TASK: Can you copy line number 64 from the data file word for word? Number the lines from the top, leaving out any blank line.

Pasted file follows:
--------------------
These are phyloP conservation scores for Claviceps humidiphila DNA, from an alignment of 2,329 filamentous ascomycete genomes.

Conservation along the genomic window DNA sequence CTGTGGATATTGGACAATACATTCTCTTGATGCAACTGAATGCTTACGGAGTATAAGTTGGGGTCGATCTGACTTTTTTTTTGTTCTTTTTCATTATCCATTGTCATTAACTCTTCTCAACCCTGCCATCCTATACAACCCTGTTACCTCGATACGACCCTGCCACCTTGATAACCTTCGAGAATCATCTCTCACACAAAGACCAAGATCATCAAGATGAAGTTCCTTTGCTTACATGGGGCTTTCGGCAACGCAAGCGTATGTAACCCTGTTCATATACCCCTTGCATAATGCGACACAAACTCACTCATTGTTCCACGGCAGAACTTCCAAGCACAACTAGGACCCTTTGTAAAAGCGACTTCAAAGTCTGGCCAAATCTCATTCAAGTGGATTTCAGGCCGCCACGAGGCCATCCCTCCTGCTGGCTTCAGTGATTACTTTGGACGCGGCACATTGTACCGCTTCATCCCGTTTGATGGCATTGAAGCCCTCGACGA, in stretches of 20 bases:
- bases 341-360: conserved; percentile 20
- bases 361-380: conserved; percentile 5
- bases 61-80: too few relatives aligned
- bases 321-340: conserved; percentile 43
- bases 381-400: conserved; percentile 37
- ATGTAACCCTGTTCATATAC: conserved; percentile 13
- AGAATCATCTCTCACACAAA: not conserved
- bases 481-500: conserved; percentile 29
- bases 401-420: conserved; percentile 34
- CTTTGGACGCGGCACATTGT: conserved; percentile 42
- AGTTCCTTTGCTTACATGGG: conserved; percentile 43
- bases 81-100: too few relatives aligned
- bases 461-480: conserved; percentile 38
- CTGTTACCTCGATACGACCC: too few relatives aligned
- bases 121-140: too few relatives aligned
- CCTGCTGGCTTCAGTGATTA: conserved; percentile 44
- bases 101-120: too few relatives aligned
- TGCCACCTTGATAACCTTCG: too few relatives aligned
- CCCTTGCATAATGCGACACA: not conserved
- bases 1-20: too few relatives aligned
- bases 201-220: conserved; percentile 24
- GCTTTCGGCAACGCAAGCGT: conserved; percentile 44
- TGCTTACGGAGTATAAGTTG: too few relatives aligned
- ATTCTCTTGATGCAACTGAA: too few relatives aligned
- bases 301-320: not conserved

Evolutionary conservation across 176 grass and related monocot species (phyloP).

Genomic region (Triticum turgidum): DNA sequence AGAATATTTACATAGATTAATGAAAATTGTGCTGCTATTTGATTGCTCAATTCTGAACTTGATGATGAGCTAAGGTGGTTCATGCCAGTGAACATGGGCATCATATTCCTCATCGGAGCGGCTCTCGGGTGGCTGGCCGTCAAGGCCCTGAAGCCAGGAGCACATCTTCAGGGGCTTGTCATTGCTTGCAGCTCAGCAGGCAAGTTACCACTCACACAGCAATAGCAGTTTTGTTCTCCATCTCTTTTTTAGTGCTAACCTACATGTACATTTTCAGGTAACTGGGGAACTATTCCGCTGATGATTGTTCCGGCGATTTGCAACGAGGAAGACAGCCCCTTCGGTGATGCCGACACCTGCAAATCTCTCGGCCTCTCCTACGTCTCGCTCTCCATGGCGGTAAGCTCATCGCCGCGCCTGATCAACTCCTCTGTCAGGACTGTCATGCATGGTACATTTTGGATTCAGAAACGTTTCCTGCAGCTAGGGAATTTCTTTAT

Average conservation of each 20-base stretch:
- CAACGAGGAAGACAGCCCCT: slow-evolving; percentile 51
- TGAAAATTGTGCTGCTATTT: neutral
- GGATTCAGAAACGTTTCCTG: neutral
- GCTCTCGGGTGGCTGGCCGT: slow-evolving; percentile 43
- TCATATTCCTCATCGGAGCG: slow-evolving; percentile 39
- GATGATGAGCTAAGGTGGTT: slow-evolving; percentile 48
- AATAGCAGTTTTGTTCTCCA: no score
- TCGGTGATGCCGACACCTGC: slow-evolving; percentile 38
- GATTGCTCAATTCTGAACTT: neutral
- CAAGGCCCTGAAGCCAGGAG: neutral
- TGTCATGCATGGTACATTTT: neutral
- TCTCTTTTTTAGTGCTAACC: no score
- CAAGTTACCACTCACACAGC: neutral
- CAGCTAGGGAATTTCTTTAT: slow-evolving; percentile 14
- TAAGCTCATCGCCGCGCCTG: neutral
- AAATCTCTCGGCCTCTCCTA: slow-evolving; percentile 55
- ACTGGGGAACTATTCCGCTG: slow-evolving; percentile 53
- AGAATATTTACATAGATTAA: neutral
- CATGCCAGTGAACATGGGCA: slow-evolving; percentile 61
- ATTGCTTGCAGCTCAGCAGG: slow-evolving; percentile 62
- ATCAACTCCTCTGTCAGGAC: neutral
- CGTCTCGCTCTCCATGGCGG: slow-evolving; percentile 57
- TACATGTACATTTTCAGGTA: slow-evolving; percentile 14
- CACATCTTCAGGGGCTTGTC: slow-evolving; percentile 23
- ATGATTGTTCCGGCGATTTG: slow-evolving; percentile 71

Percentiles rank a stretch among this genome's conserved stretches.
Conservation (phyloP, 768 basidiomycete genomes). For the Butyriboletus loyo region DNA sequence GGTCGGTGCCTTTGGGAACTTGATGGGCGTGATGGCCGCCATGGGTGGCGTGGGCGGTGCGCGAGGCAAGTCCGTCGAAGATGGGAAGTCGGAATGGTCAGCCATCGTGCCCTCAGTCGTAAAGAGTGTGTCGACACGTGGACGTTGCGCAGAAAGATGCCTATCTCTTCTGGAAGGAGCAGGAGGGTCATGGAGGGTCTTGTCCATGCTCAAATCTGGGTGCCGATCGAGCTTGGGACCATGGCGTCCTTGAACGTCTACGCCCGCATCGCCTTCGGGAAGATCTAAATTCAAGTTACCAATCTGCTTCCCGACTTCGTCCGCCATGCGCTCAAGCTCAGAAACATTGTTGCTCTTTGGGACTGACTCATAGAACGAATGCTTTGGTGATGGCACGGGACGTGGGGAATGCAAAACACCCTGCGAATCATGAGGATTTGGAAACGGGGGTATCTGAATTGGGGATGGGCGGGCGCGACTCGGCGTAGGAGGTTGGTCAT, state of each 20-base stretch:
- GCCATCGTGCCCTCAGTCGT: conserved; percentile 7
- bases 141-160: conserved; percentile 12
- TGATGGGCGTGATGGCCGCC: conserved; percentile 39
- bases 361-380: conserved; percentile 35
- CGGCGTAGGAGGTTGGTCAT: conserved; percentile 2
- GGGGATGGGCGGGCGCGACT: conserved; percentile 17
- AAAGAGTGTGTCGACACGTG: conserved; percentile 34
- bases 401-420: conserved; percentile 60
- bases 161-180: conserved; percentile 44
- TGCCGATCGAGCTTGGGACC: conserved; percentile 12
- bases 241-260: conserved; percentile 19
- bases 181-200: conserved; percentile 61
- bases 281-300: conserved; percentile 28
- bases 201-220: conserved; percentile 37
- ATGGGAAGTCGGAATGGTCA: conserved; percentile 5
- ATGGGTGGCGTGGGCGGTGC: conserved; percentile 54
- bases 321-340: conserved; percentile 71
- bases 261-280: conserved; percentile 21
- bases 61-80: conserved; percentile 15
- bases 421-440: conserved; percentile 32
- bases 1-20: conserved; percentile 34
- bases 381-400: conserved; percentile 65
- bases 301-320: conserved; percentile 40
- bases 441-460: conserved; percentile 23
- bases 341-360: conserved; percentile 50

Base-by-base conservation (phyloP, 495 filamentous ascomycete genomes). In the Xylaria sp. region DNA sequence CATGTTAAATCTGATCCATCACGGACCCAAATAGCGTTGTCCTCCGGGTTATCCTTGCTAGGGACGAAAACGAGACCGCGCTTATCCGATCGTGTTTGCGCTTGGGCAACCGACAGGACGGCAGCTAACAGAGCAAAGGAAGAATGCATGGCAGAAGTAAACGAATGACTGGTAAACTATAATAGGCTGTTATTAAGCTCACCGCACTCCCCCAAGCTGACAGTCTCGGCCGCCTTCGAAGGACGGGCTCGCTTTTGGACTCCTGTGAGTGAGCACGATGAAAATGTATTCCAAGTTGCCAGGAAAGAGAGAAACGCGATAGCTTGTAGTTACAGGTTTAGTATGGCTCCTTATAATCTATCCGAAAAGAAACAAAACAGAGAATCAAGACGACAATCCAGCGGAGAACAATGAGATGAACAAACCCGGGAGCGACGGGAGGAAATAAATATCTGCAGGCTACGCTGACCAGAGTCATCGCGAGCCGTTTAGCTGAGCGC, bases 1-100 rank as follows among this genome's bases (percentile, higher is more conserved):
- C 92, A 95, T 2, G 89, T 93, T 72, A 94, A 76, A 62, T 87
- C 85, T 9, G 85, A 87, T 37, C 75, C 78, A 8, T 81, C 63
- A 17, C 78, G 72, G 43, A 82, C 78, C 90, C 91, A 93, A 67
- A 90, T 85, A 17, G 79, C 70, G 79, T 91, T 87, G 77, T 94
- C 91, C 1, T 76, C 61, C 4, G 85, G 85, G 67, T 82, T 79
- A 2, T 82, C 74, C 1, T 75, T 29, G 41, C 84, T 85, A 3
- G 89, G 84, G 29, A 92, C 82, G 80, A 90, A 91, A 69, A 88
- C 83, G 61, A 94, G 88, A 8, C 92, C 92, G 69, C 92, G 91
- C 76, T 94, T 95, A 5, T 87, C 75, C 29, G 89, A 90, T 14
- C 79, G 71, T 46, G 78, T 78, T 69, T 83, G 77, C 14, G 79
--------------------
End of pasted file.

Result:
- AAAGAGTGTGTCGACACGTG: conserved; percentile 34